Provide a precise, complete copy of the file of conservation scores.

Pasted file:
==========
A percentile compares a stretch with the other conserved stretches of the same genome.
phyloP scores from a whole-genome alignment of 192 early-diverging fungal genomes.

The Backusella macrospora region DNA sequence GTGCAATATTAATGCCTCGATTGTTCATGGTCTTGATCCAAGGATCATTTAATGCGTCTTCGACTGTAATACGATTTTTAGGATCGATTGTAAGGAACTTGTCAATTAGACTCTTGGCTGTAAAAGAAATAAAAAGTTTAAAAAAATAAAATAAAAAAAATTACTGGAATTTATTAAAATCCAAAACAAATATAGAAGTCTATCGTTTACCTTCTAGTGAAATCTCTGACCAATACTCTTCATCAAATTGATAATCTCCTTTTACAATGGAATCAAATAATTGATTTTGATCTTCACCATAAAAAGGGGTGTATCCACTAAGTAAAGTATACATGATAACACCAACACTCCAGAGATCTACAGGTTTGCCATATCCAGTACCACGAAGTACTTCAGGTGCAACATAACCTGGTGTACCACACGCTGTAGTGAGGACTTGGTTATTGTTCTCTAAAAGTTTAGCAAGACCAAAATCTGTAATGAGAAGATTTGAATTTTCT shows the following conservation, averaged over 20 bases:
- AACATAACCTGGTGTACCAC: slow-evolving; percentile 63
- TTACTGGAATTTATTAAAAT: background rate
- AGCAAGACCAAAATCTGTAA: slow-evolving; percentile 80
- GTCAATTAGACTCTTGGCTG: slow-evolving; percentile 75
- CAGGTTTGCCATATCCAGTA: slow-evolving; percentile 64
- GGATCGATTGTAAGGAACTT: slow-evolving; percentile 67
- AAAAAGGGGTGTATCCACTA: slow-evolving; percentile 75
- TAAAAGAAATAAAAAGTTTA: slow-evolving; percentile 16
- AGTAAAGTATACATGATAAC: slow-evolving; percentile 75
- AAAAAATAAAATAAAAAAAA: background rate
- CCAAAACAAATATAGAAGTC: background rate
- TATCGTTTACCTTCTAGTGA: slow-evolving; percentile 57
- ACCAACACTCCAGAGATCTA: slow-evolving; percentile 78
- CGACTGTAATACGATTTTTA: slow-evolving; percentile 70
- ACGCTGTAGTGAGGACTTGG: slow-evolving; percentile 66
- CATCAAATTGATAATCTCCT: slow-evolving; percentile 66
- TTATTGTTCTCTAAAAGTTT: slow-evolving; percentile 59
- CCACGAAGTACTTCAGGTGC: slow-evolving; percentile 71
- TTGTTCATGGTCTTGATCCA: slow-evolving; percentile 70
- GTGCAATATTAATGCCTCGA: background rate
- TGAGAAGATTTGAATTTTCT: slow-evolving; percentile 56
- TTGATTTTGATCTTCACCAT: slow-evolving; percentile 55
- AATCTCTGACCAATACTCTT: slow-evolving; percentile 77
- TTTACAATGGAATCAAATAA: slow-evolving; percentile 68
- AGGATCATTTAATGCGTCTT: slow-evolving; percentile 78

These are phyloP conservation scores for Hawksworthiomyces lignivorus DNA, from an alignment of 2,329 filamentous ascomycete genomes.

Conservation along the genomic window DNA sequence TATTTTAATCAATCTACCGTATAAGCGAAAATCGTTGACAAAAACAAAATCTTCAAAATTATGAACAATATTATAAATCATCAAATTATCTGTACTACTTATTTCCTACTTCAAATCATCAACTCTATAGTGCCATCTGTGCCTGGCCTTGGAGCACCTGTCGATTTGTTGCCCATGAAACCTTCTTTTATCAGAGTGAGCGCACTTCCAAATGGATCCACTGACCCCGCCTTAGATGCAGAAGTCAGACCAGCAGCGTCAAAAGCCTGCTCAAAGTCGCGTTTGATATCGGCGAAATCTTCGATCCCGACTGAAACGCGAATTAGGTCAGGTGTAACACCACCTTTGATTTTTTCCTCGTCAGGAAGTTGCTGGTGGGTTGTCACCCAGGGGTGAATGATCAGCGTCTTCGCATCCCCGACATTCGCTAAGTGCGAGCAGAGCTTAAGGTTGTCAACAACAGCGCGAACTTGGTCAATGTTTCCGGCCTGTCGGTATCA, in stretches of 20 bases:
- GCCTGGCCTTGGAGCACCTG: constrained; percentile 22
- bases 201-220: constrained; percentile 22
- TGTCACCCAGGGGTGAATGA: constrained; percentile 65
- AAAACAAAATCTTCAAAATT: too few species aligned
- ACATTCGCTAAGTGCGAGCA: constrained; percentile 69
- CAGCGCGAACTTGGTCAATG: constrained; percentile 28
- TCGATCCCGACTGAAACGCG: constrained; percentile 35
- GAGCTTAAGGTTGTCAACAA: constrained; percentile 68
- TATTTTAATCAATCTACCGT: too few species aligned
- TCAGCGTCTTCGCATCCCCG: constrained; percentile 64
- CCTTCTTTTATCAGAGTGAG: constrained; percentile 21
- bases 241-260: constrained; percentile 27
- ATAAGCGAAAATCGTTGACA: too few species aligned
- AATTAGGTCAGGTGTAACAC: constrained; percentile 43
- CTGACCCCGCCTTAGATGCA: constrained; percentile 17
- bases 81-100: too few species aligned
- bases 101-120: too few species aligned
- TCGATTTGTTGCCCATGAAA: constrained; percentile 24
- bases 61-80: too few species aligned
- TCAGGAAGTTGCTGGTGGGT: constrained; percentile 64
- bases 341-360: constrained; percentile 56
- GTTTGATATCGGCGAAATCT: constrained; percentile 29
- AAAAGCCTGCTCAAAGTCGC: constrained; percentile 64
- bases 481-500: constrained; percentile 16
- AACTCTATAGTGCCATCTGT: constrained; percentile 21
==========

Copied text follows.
A percentile compares a stretch with the other conserved stretches of the same genome.
phyloP scores from a whole-genome alignment of 192 early-diverging fungal genomes.

The Backusella macrospora region DNA sequence GTGCAATATTAATGCCTCGATTGTTCATGGTCTTGATCCAAGGATCATTTAATGCGTCTTCGACTGTAATACGATTTTTAGGATCGATTGTAAGGAACTTGTCAATTAGACTCTTGGCTGTAAAAGAAATAAAAAGTTTAAAAAAATAAAATAAAAAAAATTACTGGAATTTATTAAAATCCAAAACAAATATAGAAGTCTATCGTTTACCTTCTAGTGAAATCTCTGACCAATACTCTTCATCAAATTGATAATCTCCTTTTACAATGGAATCAAATAATTGATTTTGATCTTCACCATAAAAAGGGGTGTATCCACTAAGTAAAGTATACATGATAACACCAACACTCCAGAGATCTACAGGTTTGCCATATCCAGTACCACGAAGTACTTCAGGTGCAACATAACCTGGTGTACCACACGCTGTAGTGAGGACTTGGTTATTGTTCTCTAAAAGTTTAGCAAGACCAAAATCTGTAATGAGAAGATTTGAATTTTCT shows the following conservation, averaged over 20 bases:
- AACATAACCTGGTGTACCAC: slow-evolving; percentile 63
- TTACTGGAATTTATTAAAAT: background rate
- AGCAAGACCAAAATCTGTAA: slow-evolving; percentile 80
- GTCAATTAGACTCTTGGCTG: slow-evolving; percentile 75
- CAGGTTTGCCATATCCAGTA: slow-evolving; percentile 64
- GGATCGATTGTAAGGAACTT: slow-evolving; percentile 67
- AAAAAGGGGTGTATCCACTA: slow-evolving; percentile 75
- TAAAAGAAATAAAAAGTTTA: slow-evolving; percentile 16
- AGTAAAGTATACATGATAAC: slow-evolving; percentile 75
- AAAAAATAAAATAAAAAAAA: background rate
- CCAAAACAAATATAGAAGTC: background rate
- TATCGTTTACCTTCTAGTGA: slow-evolving; percentile 57
- ACCAACACTCCAGAGATCTA: slow-evolving; percentile 78
- CGACTGTAATACGATTTTTA: slow-evolving; percentile 70
- ACGCTGTAGTGAGGACTTGG: slow-evolving; percentile 66
- CATCAAATTGATAATCTCCT: slow-evolving; percentile 66
- TTATTGTTCTCTAAAAGTTT: slow-evolving; percentile 59
- CCACGAAGTACTTCAGGTGC: slow-evolving; percentile 71
- TTGTTCATGGTCTTGATCCA: slow-evolving; percentile 70
- GTGCAATATTAATGCCTCGA: background rate
- TGAGAAGATTTGAATTTTCT: slow-evolving; percentile 56
- TTGATTTTGATCTTCACCAT: slow-evolving; percentile 55
- AATCTCTGACCAATACTCTT: slow-evolving; percentile 77
- TTTACAATGGAATCAAATAA: slow-evolving; percentile 68
- AGGATCATTTAATGCGTCTT: slow-evolving; percentile 78

These are phyloP conservation scores for Hawksworthiomyces lignivorus DNA, from an alignment of 2,329 filamentous ascomycete genomes.

Conservation along the genomic window DNA sequence TATTTTAATCAATCTACCGTATAAGCGAAAATCGTTGACAAAAACAAAATCTTCAAAATTATGAACAATATTATAAATCATCAAATTATCTGTACTACTTATTTCCTACTTCAAATCATCAACTCTATAGTGCCATCTGTGCCTGGCCTTGGAGCACCTGTCGATTTGTTGCCCATGAAACCTTCTTTTATCAGAGTGAGCGCACTTCCAAATGGATCCACTGACCCCGCCTTAGATGCAGAAGTCAGACCAGCAGCGTCAAAAGCCTGCTCAAAGTCGCGTTTGATATCGGCGAAATCTTCGATCCCGACTGAAACGCGAATTAGGTCAGGTGTAACACCACCTTTGATTTTTTCCTCGTCAGGAAGTTGCTGGTGGGTTGTCACCCAGGGGTGAATGATCAGCGTCTTCGCATCCCCGACATTCGCTAAGTGCGAGCAGAGCTTAAGGTTGTCAACAACAGCGCGAACTTGGTCAATGTTTCCGGCCTGTCGGTATCA, in stretches of 20 bases:
- GCCTGGCCTTGGAGCACCTG: constrained; percentile 22
- bases 201-220: constrained; percentile 22
- TGTCACCCAGGGGTGAATGA: constrained; percentile 65
- AAAACAAAATCTTCAAAATT: too few species aligned
- ACATTCGCTAAGTGCGAGCA: constrained; percentile 69
- CAGCGCGAACTTGGTCAATG: constrained; percentile 28
- TCGATCCCGACTGAAACGCG: constrained; percentile 35
- GAGCTTAAGGTTGTCAACAA: constrained; percentile 68
- TATTTTAATCAATCTACCGT: too few species aligned
- TCAGCGTCTTCGCATCCCCG: constrained; percentile 64
- CCTTCTTTTATCAGAGTGAG: constrained; percentile 21
- bases 241-260: constrained; percentile 27
- ATAAGCGAAAATCGTTGACA: too few species aligned
- AATTAGGTCAGGTGTAACAC: constrained; percentile 43
- CTGACCCCGCCTTAGATGCA: constrained; percentile 17
- bases 81-100: too few species aligned
- bases 101-120: too few species aligned
- TCGATTTGTTGCCCATGAAA: constrained; percentile 24
- bases 61-80: too few species aligned
- TCAGGAAGTTGCTGGTGGGT: constrained; percentile 64
- bases 341-360: constrained; percentile 56
- GTTTGATATCGGCGAAATCT: constrained; percentile 29
- AAAAGCCTGCTCAAAGTCGC: constrained; percentile 64
- bases 481-500: constrained; percentile 16
- AACTCTATAGTGCCATCTGT: constrained; percentile 21